Friday, 17 January 2014

Offended by sexism? Here's why we shouldn't just look the other way.

What movie will you be watching this month?

Captain Philips? Thor? Superman? Spiderman? Last trip to Las Vegas? Bad Grandpa? Olympus has fallen?

It doesn’t matter. The great majority of the last stock of blockbuster movies still portray a man living the most exciting range of adventures, and women who are either hot 23 year olds, (older) caring mothers/wives, or hysterical bitches (all of them absolutely secondary). Or, in the case of 'leading, cool, non objectifying roles', we'll almost certainly see a woman trying to get married / get a boyfriend / complaining that she’s turning 30 (30 something) and is still single.

Yes, there are strong characters for women, some may say. Characters with deep emotional baggage. But who are they? That one who, against all odds, heroically must... do whatever it takes to feed their young son. Or the one who was raped as a child / at the beginning of the movie / is being raped right now (in a great many indie films I’ve noticed this is a strong excuse for a nude scene). From Erin Brockovich, to TV movies, to more “artistic” movies such as Hummingbird.

What about the last sensation, Hunger Games?, someone will ask. What, you mean a movie based on a book that started filled with political satire and culminated with “should I date Timmy or Johnny?”. And upon endless descriptions of the gorgeous dresses the lead character was supposed to wear (which completely lost the irony and criticism about the horrid futility of dressing up for an assassination show). A movie where the heroin does nothing heroic, she does nothing but hiding, nursing her injured man, adopting the youngest kid to team up with (hint: maternal instinct), and solving the final conflict of the plot by threatening to kill herself if the authorities don’t do what she wants them to do (And. It. Works.). Fine role model for 15-year-old girls everywhere. It says something very meaningful about the world today that the two most successful heroines (written by women!) in the 21st century are a girl who spends 4 movies trying to get married and another one who uses suicide as a form of manipulation.

Adverts are barely different. Even if there are some 'really cool' commercials on TV, with a 'good mix' of genders and ethnicities, it’s always the Caucasian male who has the line, who tells the joke, who sells the product.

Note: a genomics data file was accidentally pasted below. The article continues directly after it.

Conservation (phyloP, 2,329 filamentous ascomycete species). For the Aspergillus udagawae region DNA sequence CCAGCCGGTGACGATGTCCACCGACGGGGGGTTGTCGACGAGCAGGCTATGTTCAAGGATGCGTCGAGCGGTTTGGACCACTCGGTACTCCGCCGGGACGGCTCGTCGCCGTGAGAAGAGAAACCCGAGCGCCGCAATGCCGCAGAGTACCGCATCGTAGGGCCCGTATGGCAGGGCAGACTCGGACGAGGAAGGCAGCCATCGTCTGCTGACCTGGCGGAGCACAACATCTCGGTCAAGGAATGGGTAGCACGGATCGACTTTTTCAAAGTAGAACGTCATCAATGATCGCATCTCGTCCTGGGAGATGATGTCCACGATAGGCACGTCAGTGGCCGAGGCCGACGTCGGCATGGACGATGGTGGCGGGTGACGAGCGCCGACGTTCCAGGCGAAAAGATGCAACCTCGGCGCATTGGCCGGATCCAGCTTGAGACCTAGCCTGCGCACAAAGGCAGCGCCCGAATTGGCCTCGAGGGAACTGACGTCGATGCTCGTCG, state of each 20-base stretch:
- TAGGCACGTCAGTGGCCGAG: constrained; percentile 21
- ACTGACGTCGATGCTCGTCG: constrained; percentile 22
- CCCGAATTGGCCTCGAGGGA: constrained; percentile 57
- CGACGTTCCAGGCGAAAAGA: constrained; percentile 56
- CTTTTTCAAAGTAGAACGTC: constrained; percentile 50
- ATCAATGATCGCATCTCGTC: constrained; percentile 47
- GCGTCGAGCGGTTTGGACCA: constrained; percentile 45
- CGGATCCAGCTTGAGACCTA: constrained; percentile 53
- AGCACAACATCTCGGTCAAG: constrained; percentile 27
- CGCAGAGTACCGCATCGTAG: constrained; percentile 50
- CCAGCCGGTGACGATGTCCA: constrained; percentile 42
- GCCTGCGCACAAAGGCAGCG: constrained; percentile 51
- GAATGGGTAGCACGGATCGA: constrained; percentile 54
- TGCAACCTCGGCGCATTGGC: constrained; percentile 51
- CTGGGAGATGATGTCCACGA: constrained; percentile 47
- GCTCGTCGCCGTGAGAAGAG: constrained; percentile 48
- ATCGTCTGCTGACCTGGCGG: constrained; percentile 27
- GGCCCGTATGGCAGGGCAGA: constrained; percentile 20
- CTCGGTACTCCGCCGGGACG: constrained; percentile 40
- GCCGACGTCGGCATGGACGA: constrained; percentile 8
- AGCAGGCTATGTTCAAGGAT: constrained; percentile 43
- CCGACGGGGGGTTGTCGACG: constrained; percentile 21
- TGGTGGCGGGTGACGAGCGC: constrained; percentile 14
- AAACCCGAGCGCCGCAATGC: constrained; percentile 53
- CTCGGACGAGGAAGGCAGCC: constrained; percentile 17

I’ve just read a disturbing article by Brazilian blogger NĂ¡dia Lapa. In the article, Nadia analyses commercials where women are portrayed as an object, as oversexualised, as stupid, as a gold digger, or as that inferior being whose only use is to warm up her tummy by the oven to cool it down by the kitchen sink.

The really unsettling part is reading the comments. All the shattering, ridiculing ones come from men (who, by the way, judging by their profile pictures, grammar and rhetoric, are not exactly pillars of intelligence). It is true that there are stupid men and stupid women, and it is true that the position of those who simply don’t care and just carry on with their lives without making a fuss or without buying the product (already a small progress here) should be respected.

But it’s highly questionable to buy into the idea that “The media simply makes what the majority likes”, because then we enter the conundrum of who came first, the chicken or the egg. Certainly most people have grown up with the values that the media transmits, have grown up watching and 'learning' that this is normal (as 'normal' by definition is anything conforming to a standard; usual, typical, or expected). Going from a home to a school to a street back to a home where certain values are perpetrated, things such as 'girls have to be sexy', 'rich guys are a good catch', 'it’s not girly to show up all dirty and disheveled', 'women can’t drive', among many others (by the way, a guy who 'scores' a lot is some sort of 'champion', while a girl who has casual hookups is a 'slut', so it’s 'natural' that men 'are all cheaters', because 'it’s the man’s nature to look for more than one female to spread his genes' – choose the explicitly offensive version or the pseudo-deterministic yada yada, both are equally ridiculous).

Some will say “I can’t be getting angry at every movie, every rap/pop music video, every TV show. I simply don’t watch what I don’t like, and if the majority would do the same, these shows/movies wouldn’t exist. But as long as the majority keeps watching them, this is what they’ll keep showing on TV”. What is the existing alternative that might encourage people to develop critical thinking and question the contents of what they are being presented with?

It is highly questionable that it’s 'the majority’s will' that’s being offered, when the female parts in movies are relegated to secondary roles around men, when the majority of female political leaders or journalists are still judged by their physical attributes or fashion choices (women who are not exactly music video models) – for more information on that, there’s a documentary on Netflix called MissRepresentation.

Yes, there should be a bigger control over this type of content. Unfortunately, we live in a world where this is still seen as normal, and it’s still acceptable to say “if you don’t agree, just look the other way”.


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